Radon is an imperceptible radioactive gas which builds up in enclosed spaces, like basements; about 16 per cent of lung cancer deaths are due to radon exposure.

Because it's impossible to detect without proper equipment, the South Central Cancer Resource (SCCR) is supplying radon test kits as part of a new program to help limit the risks of cancer to people in the area. SCCR will also reimburse people the lab fees due after sending the completed kit away to be verified by experts.

"We've done probably 15-20 systems and the demand is still growing," said Gord Titchkosky, a certified mitigation professional with Polar Plumbing and Heating in Winkler.

Titchkosky completed the certification because he noticed a need to provide the testing and removal service in the area, and he realized the benefits of removing a

substance which people are largely unaware of.

"Anything we can do to reduce cancer, I wanted to be a part of that," he said. Several of the homes Titchokosky tested have been far over the permitted levels of radon gas, 200 bequerels, some reaching ten times what's allowed by Health Canada.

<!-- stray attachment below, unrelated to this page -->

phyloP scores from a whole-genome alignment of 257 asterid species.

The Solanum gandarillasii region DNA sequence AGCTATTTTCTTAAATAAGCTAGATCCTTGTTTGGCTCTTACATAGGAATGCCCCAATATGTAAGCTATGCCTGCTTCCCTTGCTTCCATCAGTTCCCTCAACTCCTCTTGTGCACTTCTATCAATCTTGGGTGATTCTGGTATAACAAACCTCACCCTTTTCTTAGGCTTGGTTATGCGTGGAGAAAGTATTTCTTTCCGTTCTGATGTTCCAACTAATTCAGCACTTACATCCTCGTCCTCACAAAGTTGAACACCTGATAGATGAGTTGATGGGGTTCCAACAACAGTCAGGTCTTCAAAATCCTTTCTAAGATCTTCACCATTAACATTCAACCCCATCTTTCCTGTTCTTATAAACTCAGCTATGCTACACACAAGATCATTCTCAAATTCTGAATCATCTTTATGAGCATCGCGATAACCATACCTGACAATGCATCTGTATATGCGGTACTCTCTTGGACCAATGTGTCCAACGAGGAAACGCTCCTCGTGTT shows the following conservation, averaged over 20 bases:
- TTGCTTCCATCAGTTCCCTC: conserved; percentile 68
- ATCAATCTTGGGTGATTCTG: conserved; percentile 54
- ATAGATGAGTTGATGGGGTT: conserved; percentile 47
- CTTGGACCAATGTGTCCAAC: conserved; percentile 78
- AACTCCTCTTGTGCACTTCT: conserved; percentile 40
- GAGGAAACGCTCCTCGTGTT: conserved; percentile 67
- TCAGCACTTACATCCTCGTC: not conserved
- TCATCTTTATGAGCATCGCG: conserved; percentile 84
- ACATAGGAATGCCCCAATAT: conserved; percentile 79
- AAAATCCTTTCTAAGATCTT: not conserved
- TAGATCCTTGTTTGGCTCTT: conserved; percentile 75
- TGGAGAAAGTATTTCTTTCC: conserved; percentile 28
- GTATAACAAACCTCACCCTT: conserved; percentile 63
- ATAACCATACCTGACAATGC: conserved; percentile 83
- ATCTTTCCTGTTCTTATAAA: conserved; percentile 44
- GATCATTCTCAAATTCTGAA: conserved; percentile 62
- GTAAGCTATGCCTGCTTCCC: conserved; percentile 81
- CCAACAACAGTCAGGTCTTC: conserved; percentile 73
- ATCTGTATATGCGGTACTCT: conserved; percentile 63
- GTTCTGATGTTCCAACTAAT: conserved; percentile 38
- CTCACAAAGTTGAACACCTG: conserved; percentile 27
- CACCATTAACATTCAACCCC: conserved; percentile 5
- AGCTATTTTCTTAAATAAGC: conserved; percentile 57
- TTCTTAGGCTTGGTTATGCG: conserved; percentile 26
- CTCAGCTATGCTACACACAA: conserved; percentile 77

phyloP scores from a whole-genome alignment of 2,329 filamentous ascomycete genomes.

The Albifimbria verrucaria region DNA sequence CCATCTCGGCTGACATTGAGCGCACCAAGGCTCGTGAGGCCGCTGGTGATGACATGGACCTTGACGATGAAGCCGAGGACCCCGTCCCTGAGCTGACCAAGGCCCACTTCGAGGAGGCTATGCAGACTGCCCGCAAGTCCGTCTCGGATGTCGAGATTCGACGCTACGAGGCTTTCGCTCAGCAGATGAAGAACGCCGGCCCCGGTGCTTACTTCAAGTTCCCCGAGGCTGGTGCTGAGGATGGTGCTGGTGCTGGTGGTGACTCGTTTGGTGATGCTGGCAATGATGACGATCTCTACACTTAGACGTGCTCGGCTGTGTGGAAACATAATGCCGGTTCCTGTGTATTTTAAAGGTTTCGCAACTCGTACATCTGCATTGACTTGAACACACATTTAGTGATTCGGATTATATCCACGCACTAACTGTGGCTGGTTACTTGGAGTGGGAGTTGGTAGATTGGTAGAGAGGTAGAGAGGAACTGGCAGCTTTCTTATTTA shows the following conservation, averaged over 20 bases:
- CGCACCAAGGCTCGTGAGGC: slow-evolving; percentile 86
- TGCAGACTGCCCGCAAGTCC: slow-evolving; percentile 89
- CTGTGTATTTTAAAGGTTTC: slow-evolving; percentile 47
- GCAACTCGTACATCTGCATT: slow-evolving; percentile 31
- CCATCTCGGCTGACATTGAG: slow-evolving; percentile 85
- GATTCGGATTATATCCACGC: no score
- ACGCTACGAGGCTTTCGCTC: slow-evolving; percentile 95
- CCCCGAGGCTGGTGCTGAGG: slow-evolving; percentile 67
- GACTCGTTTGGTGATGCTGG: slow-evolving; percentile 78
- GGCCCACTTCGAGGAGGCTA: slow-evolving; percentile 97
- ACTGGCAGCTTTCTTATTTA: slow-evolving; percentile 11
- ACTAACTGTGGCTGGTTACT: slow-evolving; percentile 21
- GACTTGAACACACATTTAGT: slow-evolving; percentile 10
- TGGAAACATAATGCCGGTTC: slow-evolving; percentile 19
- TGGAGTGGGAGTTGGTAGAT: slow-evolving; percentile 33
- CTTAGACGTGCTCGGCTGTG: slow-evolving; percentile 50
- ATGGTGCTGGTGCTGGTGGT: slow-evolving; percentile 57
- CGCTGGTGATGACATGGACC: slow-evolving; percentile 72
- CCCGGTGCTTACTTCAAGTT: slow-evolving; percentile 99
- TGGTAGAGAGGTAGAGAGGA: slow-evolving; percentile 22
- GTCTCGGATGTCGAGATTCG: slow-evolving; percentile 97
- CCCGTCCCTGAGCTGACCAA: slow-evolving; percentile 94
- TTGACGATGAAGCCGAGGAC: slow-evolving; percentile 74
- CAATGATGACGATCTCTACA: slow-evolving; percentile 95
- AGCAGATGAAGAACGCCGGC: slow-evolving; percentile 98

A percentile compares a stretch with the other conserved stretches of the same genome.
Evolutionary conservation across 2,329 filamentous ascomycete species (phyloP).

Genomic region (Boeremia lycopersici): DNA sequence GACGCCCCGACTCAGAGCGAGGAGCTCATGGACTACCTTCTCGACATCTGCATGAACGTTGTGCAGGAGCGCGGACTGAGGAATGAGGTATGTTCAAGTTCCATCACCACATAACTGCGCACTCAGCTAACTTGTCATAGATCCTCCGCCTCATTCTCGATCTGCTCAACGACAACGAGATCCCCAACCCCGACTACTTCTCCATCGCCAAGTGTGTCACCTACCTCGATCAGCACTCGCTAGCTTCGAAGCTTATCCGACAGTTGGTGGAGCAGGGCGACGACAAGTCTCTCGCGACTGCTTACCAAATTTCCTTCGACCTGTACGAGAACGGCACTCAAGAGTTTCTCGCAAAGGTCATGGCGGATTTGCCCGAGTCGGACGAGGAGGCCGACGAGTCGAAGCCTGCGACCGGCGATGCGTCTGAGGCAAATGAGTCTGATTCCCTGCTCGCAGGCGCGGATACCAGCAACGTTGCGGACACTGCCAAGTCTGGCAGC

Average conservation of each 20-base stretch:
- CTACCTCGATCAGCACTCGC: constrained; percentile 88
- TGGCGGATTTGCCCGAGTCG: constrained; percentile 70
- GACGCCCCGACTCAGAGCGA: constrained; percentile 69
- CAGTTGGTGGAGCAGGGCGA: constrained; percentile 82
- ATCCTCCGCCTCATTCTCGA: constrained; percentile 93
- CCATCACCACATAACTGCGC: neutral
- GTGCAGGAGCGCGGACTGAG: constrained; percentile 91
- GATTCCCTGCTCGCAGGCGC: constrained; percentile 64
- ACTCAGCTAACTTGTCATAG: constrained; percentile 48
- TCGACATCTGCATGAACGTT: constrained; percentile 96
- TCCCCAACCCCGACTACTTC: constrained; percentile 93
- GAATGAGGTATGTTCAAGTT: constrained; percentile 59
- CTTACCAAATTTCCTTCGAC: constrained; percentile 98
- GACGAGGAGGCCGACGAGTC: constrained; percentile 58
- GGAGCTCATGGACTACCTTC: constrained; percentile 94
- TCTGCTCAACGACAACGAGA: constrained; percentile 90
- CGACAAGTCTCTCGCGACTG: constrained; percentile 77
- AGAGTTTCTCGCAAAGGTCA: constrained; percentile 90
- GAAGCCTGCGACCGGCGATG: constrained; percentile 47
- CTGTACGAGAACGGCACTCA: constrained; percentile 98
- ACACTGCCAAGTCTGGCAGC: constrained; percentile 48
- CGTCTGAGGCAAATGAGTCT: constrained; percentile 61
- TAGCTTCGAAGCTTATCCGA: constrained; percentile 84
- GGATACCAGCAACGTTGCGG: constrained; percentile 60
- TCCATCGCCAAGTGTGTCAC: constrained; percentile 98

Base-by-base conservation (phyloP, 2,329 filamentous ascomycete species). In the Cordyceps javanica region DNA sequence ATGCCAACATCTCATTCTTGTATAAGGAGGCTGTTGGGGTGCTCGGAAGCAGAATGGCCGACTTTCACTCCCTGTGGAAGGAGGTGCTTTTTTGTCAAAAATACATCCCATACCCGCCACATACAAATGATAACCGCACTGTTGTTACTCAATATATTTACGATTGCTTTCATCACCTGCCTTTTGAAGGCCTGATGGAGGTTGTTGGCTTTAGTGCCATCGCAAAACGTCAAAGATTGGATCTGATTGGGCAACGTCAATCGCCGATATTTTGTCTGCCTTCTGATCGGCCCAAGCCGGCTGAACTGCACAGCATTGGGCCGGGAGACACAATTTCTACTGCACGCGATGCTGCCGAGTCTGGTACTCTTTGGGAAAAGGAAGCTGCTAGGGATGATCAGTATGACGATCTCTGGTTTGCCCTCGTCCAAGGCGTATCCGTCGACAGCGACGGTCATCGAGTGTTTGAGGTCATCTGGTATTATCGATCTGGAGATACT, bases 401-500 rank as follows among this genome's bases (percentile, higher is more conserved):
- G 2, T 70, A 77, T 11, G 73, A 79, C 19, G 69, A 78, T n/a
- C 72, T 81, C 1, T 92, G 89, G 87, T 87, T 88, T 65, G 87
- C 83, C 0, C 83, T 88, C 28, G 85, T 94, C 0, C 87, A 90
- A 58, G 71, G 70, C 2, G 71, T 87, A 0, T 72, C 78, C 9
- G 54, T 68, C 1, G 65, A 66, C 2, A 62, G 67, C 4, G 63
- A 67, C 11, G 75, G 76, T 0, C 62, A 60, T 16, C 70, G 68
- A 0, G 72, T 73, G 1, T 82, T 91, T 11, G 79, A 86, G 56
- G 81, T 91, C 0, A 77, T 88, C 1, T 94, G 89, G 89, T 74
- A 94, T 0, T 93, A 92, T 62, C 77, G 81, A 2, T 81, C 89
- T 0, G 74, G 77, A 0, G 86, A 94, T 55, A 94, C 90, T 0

The radon presentation was delivered during the SCCR's annual general meeting Wednesday night in Morden. Where it was also officially announced that Norma Hildebrand, who has worked with the charity for five years, was retiring and this was her last meeting.

Hildebrand is the administrative resource coordinator, working one-on-one with people with cancer. She said that even in a short five years, her job, and the entire organization, has shifted focus.

"It's changed massively," said Hildebrand following the AGM. She added that when she first started, SCCR was organizing a lot of health fairs and emphasizing sun-safety. Whereas now, she spends dedicated time one client at a time listening to their concerns about their cancer.

"Sometimes people put on a brave face for their family and their friends, and with us they don't have to," she said.

One of the main programs SCCR runs is a driving program, where volunteer drivers chauffeur people with cancer to and from their treatments into Winnipeg. Last year, 1327 people were driven to appointments which they may not have been able to attend otherwise. The number of trips includes occasions where drivers need to spend the night in Winnipeg.

During the 2015-2016 financial year, this transportation service cost the SCCR $115,205. However, the final numbers for the charity show it's well within the black, reporting a surplus of $50,000.